Child Protection and disqualified persons – Tribunal says yes

February 12, 2016

Following on from my last post.

I have collected the following cases where the NSW Civil and Administrative Tribunal (NCAT) has made enabling orders in relation to people who would otherwise be “disqualified persons” unable to be granted a “working with children” clearance.

Y1:  AZY v Children’s Guardian [2013] NSWADT 301 (22 November 2013)

On 4 May 2001 a vehicle belonging to the AZY, then aged 23, was involved in a motor vehicle accident. Police attended his home and arrested him for the purpose of a blood and urine test. He was accompanied by a friend. They had both been drinking alcohol. The Police took him to Bankstown Hospital for the test. When he walking into the Hospital, he was following one of the officers, a female. He pinched the female police officer on a buttock. He was charged with the offence of “Assault with Act of Indecency” and when the matter came to Court on 26 September 2002, he pleaded guilty and was convicted and sentenced to 150 hours of community service. He appealed against the severity of the sentence and on 21 October 2002, the District Court at Parramatta substituted for the sentence a Bond to be of good behaviour for 12 months with supervision by the NSW Probation Service.

AZY required a clearance because he wished to adopt his niece, aged 10, who had previously been in the care of his grandparents.

Application under s 28 granted and CG ordered to issue a clearance.

Y2 BFN v NSW Office of Children – Children’s Guardian [2014] NSWCATAD 162 (23 July 2014)

BFN was convicted of carnal knowledge in 1976. The offences were in 1973 and 1975 when the victim 13 and 15 and BFN 19 and 21. They had known each other for some time before that. At the time of conviction the victim was pregnant with BFN’s child and they remained partners to the time of the application in 2014 and had other children and in turn grandchildren. There were some other matters in BGN’s history including a failure (with his partner) to obtain treatment for a scalded child and some domestic violence instances but nothing other than a quad bike accident involving a grandson since about 2001 when, according to BFN and his partner, BFN got over his drink problem.

Application granted.

Y.3   BNJ v Children’s Guardian [2015] NSWCATAD 96

BNJ, aged 57, was observed exposing his penis in the presence of an 83 year-old woman for whom he was the carer.  The witness claimed he was masturbating; BNJ said that he was massaging his groin to relieve pain associated with numerous hernia operations he had had.  He admitted he exposed his penis while doing this but said the woman was asleep and he did not wish to leave her unattended for the 15-20 minutes it would otherwise have taken him to go to a toilet or bathroom to attend to this.  The magistrate found an offence proven  of aggravated indecency, victim over 16 years, contrary to section 61O of the Crimes Act 1900, but dismissed the charge without conviction under section 10.  Nevertheless, the proven offence meant that BNJ was a disqualified person.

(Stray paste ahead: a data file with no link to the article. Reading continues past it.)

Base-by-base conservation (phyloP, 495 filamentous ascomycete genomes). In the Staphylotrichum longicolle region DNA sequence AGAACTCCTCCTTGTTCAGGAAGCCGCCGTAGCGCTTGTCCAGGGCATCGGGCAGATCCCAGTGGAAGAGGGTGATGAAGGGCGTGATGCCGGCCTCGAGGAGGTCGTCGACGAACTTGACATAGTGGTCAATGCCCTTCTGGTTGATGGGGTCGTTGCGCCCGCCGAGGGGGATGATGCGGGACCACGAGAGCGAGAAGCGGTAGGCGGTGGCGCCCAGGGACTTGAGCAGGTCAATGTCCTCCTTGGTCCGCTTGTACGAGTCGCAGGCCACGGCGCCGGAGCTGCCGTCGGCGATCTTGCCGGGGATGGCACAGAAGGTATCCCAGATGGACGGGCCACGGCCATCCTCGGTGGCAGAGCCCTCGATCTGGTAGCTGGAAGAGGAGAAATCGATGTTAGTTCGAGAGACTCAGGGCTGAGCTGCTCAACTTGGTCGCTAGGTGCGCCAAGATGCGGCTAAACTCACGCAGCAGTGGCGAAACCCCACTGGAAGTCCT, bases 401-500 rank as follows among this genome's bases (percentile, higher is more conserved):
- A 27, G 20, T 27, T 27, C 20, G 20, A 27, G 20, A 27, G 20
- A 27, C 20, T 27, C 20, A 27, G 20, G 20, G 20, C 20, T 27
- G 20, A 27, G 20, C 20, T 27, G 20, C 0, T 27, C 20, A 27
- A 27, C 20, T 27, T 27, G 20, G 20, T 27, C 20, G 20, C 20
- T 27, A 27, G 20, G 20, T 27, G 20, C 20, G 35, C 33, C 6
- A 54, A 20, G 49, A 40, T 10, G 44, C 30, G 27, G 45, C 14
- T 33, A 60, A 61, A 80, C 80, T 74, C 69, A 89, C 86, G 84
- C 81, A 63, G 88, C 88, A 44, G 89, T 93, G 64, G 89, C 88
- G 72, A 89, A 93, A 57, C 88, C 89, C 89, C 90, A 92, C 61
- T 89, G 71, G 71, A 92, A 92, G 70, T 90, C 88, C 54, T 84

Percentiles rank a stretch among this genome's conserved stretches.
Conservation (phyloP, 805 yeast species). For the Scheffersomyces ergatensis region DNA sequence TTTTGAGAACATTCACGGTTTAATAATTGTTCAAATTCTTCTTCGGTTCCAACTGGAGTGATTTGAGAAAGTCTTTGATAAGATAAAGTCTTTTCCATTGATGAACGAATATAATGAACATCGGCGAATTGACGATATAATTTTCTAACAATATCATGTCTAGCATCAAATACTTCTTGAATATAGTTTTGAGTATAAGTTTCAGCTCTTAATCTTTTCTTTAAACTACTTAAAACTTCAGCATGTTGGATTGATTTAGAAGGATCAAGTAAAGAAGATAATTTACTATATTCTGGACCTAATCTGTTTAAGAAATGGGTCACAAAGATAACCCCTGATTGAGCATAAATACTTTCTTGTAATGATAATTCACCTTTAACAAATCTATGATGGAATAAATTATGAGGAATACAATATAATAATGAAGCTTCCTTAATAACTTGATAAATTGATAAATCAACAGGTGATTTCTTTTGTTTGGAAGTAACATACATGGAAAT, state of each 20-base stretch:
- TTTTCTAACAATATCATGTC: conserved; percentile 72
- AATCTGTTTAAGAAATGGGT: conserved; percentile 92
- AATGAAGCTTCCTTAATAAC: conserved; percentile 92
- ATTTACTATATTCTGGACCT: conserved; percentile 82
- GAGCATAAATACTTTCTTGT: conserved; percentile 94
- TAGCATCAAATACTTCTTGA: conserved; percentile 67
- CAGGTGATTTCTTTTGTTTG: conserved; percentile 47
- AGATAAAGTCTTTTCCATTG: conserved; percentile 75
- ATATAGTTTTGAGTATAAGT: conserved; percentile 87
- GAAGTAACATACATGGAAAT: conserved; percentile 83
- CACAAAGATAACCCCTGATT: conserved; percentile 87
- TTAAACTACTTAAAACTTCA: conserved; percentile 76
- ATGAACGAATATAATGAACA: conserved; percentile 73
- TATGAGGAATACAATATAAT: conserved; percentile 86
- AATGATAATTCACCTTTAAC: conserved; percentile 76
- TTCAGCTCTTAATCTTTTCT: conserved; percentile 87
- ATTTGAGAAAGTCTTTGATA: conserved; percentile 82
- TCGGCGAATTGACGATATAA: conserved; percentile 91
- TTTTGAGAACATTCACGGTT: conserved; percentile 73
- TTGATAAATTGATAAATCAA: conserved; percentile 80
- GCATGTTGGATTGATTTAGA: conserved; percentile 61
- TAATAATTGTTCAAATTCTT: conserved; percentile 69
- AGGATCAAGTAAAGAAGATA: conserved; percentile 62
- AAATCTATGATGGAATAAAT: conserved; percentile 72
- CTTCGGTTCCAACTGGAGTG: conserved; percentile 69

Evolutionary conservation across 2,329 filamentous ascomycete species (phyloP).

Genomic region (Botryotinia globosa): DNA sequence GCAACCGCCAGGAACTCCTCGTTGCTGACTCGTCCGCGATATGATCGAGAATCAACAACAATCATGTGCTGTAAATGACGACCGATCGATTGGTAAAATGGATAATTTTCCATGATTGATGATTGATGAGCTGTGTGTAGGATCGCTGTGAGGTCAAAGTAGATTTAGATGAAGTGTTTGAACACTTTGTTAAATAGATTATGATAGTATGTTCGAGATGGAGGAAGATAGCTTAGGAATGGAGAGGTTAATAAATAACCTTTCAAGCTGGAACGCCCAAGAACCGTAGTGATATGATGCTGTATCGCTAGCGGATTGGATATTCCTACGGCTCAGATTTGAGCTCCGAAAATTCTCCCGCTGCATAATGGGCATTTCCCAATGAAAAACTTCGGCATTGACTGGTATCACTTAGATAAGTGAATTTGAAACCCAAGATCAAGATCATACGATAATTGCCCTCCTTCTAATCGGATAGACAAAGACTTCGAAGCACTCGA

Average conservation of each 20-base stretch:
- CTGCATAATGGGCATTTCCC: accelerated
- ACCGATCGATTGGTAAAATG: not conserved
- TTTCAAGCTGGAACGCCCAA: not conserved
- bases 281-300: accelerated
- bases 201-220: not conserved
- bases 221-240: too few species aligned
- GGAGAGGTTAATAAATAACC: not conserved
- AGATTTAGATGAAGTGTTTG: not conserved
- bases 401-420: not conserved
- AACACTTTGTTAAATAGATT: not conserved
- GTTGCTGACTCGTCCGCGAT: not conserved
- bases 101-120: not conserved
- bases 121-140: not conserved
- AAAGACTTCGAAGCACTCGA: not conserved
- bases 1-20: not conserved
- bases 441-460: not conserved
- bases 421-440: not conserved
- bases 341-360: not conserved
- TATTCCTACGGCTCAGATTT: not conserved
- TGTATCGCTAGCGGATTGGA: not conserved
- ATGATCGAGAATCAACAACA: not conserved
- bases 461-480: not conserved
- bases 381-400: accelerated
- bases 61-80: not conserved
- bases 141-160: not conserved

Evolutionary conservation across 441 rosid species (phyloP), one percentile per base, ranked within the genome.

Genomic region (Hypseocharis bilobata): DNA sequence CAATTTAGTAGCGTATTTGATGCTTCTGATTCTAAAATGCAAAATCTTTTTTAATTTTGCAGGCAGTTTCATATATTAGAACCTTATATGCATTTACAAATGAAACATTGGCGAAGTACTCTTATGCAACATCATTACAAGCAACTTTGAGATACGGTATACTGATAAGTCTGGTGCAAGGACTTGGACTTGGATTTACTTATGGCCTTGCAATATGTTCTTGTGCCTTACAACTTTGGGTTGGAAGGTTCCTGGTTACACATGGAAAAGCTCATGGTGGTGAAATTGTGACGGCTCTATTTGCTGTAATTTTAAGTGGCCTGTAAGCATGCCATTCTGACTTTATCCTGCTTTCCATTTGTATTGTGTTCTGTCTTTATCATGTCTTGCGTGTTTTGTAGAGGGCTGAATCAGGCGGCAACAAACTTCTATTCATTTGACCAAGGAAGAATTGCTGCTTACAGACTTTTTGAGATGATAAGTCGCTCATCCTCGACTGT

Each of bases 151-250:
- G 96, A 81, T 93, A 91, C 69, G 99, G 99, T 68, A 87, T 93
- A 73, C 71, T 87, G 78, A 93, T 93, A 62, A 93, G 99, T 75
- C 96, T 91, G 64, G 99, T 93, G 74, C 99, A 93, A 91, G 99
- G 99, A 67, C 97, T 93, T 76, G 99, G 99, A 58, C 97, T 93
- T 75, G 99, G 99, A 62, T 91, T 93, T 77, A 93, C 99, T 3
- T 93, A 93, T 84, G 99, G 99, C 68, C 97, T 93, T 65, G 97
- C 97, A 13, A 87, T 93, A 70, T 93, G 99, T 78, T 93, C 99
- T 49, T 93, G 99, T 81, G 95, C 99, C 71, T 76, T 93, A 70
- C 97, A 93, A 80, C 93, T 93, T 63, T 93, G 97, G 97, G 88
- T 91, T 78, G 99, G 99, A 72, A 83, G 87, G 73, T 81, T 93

BNJ applied to the tribunal for an enabling order. He needed a clearance to resume employment as well as volunteer work with his church and the St John Ambulance.

BNJ did not provide any psychological evidence.  He said that as an unemployed person he could not afford it.  However, he did have legal representation.

Up to the hearing, the Children’s Guardian opposed the application on the basis that BNJ had not discharged the onus, however, at the hearing additional material emerged, one suspects marshalled by BNJ’s legal representative – including a transcript of the magistrate’s remarks on sentencing and documentary evidence (which was not even available at the criminal hearing) substantiating BNJ’s claims about the hernia operations, and the Children’s Guardian’s attitude softened.  BNJ’s application was granted. The flavour of the reasoning can be gathered from the following brief extract:

69   The Tribunal takes into account that the finding of the Local Court that the offence of aggravated indecency was proved. The Tribunal accepts that that the applicant’s actions in exposing his genitals in the presence of a elderly person to whom he was providing care was inappropriate and concerning. The victim was vulnerable, lacked capacity to give consent, and was unable to independently remove herself from the situation.

70.   However, the Tribunal notes that this matter does have some extenuating circumstances. The applicant has been consistent in his claim that his actions were to relieve pain rather than to obtain sexual gratification. At the Tribunal hearing, he has produced medical records that corroborate and substantiate his claims that at the time of his offence, he had a 2-3 year history of groin pain, including four surgical procedures for hernia repair, and further investigation and treatment. Such evidence does not appear to have been before the Local Court during the criminal proceedings, and is relevant in terms of the applicant’s conduct and his credibility generally.

Y4:    BFX v Children’s Guardian [2014] NSWCATAD 115

On 10 January 1998 BFX, then aged 26, was at a party with a large number of other guests. At a time just before dawn, after a night partying and consuming alcohol with the other party guests, BFX performed cunnilingus upon the victim, aged 28, who had been asleep on the lounge chair. The victim awoke. The victim slapped him across the face and kicked him in the head area. It was alleged that BFX admitted the offence to the victim’s sister, when she asked him what happened. BFX pleaded guilty. The victim was a policewoman and the sister of a friend of BFX.

BFX was sentenced to 15 months periodic detention.  He lost his job as a teacher.  He was now married with three children under 10 and a step-child aged about 11. He ran a cleaning business which included contracts to clean a number of schools out of hours.  For this, once the 2012 Act commenced in 2013, he needed a working with children clearance.